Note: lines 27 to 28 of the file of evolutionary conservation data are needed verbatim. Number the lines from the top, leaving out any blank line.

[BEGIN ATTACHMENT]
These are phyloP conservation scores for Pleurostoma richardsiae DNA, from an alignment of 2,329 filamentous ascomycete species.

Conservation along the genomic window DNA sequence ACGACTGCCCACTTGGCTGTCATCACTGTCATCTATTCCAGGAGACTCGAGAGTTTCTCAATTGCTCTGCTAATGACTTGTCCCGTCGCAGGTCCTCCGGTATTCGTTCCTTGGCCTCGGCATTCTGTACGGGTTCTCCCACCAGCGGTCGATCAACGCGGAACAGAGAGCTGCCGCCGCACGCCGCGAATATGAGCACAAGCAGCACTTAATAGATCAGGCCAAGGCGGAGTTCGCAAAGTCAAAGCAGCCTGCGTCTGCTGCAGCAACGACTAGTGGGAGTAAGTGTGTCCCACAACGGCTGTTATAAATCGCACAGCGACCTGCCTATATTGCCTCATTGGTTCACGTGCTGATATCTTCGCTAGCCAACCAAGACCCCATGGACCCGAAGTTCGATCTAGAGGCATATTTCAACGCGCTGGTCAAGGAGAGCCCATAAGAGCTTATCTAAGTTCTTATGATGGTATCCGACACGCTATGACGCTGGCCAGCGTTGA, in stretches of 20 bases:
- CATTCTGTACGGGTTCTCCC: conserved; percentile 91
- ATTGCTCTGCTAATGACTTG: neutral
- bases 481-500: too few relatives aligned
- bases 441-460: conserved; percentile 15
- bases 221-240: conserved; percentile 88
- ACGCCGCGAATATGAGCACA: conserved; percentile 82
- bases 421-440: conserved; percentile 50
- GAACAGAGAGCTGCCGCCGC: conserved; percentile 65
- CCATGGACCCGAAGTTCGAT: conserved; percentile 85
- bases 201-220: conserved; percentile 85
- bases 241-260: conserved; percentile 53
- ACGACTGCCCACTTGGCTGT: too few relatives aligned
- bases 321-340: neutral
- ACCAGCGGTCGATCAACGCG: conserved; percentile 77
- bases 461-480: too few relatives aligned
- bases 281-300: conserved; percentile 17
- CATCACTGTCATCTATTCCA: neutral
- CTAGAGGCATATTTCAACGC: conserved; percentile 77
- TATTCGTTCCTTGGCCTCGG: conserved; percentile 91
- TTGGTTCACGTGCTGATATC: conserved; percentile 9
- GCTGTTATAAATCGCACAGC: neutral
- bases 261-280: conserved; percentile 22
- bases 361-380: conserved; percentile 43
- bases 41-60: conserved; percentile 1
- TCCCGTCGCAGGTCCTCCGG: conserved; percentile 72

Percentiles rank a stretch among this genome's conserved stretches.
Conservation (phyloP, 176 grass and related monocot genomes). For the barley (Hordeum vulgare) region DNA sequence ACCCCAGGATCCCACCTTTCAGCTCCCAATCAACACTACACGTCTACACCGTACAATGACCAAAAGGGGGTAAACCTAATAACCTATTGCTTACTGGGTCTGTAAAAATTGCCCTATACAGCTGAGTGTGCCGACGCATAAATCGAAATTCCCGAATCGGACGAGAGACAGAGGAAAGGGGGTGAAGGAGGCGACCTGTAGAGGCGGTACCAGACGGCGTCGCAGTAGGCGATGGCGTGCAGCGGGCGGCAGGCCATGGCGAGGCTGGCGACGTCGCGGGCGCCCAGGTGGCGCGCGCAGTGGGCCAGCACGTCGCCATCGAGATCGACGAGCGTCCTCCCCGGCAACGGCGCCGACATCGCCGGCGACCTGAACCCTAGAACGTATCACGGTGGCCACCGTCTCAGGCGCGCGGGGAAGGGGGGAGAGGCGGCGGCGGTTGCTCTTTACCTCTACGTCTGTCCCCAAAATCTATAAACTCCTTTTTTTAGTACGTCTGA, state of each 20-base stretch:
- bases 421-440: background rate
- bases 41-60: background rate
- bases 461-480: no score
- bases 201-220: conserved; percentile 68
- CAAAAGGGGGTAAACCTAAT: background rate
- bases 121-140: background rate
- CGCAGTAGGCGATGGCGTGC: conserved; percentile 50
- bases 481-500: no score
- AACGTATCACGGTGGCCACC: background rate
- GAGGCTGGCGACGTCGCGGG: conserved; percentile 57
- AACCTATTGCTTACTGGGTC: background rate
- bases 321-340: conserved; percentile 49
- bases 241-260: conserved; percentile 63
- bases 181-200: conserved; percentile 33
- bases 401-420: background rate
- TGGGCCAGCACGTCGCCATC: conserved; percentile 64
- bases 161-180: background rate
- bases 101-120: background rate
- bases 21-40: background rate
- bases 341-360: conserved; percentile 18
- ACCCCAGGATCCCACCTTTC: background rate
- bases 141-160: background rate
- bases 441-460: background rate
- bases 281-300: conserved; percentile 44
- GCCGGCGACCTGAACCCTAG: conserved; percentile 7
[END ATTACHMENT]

- TCCCGTCGCAGGTCCTCCGG: conserved; percentile 72

Percentiles rank a stretch among this genome's conserved stretches.